One study that demonstrated a greater screening sensitivity (picking up 73% of infants whose birth weight was subsequently shown to be below the 10th centile) used a methodology of responding to any single recording that was 3 or more centimetres below the mean for gestation. None of [Dr B's] recordings were 3cm below the mean. Thus none of the numerous quoted studies, which would have included tens of thousands of women patients, would have identified [the baby] as a case of severe intrauterine growth retardation, if we apply their stated methodologies. The 'blind' opinion from [Dr …] (he was unaware of all other details of the case), was that he considered the recordings would have served in his experience as an indicator of possible risk, to which he would have sought an additional risk factor - such as poor obstetric history, hypertension or decreased fetal movements - before he would have ordered an ultrasound scan to assess growth.
Widely quoted studies, of which [Dr B's] literature review is a fair representation, suggest only 25% of cases of intrauterine growth retardation will be detected with routine antenatal care in general population studies. With careful attention to detail and measurement technique and the use of standard graphs customised to the patient's height, weight, parity and ethnicity, detection rates improve to detect 50% to 70% of cases (ref. Gardosi 1999, Thompson 1997).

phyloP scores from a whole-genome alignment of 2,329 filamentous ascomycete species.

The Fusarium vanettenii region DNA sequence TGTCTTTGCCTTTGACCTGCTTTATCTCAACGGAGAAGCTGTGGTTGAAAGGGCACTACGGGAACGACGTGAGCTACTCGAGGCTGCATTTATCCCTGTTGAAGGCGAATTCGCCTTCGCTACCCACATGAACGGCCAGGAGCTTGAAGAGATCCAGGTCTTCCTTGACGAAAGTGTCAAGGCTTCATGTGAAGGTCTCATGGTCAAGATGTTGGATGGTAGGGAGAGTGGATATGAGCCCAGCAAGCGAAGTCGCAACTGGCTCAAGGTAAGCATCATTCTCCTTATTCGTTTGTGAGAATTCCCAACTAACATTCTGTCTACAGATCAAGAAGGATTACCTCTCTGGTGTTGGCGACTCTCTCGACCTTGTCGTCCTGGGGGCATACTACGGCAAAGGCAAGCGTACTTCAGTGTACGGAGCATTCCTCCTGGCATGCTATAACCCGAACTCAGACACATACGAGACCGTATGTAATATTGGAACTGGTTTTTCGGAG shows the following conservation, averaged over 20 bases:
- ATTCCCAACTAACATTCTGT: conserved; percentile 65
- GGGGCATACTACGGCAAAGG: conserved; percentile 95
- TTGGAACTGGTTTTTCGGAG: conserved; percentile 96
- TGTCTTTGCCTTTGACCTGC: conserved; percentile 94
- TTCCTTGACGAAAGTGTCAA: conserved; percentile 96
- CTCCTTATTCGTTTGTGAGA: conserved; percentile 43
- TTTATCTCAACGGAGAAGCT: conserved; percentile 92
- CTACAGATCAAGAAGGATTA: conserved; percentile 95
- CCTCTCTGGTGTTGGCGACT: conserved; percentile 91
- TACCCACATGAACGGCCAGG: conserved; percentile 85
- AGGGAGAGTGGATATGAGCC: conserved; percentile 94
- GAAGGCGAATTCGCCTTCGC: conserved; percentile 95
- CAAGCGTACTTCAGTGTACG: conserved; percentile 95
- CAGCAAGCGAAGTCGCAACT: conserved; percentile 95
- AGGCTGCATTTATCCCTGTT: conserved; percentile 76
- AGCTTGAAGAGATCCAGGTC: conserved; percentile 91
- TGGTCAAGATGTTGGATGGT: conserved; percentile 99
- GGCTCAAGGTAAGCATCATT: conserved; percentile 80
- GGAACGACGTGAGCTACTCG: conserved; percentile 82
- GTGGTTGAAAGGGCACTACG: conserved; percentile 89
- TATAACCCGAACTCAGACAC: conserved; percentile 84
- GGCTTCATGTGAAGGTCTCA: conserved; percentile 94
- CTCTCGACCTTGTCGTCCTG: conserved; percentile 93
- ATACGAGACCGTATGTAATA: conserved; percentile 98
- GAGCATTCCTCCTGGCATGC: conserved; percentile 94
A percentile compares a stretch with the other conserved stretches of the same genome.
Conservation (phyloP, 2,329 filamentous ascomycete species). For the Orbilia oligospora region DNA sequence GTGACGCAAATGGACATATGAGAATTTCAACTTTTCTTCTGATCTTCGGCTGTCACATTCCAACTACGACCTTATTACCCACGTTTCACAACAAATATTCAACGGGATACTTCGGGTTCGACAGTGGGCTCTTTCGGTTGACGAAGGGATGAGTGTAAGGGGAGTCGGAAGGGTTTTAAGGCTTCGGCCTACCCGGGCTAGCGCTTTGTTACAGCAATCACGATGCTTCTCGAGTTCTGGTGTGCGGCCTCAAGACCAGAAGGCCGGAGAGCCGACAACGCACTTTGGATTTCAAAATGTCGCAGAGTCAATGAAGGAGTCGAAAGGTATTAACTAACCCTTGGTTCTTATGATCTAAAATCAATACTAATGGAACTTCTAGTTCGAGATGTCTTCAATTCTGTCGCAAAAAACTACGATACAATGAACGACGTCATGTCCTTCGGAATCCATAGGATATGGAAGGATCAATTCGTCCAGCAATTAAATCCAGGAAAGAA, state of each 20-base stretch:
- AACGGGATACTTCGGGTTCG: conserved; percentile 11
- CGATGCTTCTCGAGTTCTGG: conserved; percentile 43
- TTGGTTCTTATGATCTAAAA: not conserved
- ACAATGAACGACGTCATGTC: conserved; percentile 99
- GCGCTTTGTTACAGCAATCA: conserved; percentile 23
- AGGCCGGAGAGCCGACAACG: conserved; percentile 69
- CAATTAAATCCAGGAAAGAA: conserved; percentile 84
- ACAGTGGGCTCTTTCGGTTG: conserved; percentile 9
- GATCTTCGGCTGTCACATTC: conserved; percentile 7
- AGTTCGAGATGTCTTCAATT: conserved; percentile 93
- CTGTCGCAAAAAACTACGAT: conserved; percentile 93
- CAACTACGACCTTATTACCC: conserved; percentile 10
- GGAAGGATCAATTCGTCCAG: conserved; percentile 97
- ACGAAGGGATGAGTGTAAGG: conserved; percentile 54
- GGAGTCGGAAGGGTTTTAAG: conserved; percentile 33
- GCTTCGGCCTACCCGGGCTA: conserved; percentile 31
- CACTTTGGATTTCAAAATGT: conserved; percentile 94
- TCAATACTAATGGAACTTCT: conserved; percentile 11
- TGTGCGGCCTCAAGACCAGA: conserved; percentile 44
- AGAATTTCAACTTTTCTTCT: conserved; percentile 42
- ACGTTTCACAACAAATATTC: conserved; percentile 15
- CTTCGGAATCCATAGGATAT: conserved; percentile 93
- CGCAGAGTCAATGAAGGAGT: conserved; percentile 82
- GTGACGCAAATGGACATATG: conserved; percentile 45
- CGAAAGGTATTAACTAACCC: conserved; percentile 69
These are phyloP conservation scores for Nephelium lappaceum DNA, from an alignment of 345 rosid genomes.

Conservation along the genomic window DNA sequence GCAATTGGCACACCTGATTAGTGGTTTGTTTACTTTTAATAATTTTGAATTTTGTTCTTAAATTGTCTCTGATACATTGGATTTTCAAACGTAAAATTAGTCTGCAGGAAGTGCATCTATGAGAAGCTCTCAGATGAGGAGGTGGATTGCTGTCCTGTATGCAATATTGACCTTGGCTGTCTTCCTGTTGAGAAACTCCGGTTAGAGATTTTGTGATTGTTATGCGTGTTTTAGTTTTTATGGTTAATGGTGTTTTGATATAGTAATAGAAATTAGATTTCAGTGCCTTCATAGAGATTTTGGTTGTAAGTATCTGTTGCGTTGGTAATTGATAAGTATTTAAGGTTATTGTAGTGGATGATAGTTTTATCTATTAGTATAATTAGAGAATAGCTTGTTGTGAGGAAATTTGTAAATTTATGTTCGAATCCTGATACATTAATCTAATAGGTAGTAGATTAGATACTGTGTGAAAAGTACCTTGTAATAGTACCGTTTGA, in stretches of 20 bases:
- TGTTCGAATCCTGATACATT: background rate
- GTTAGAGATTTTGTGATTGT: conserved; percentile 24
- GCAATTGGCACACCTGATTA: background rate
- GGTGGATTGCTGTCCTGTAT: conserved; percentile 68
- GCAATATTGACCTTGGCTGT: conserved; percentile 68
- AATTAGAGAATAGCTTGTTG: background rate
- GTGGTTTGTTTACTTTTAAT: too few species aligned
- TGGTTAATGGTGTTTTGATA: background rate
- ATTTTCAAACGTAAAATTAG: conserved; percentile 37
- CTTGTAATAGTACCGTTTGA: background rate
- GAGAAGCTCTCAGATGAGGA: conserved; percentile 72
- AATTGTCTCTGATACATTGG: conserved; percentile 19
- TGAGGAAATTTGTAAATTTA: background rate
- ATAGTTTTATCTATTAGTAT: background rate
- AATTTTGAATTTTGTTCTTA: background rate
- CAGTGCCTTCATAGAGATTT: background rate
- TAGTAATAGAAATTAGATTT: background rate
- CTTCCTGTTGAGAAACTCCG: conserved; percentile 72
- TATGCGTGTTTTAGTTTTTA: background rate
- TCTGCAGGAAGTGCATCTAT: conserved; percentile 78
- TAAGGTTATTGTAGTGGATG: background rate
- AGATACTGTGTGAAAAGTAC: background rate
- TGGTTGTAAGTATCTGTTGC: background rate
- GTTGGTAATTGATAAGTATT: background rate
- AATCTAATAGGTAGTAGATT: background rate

To my knowledge no such customized nomagrams are used or are available in New Zealand and I do not believe it is standard practice in New Zealand to graph the SFH measurements. The literature review therefore confirms that one of the most important goals of antenatal care - identification of the growth retarded baby - cannot be expected to be achieved in 50% of cases, despite the best standard of normal care in a primary health setting, in a population considered to be 'low risk'.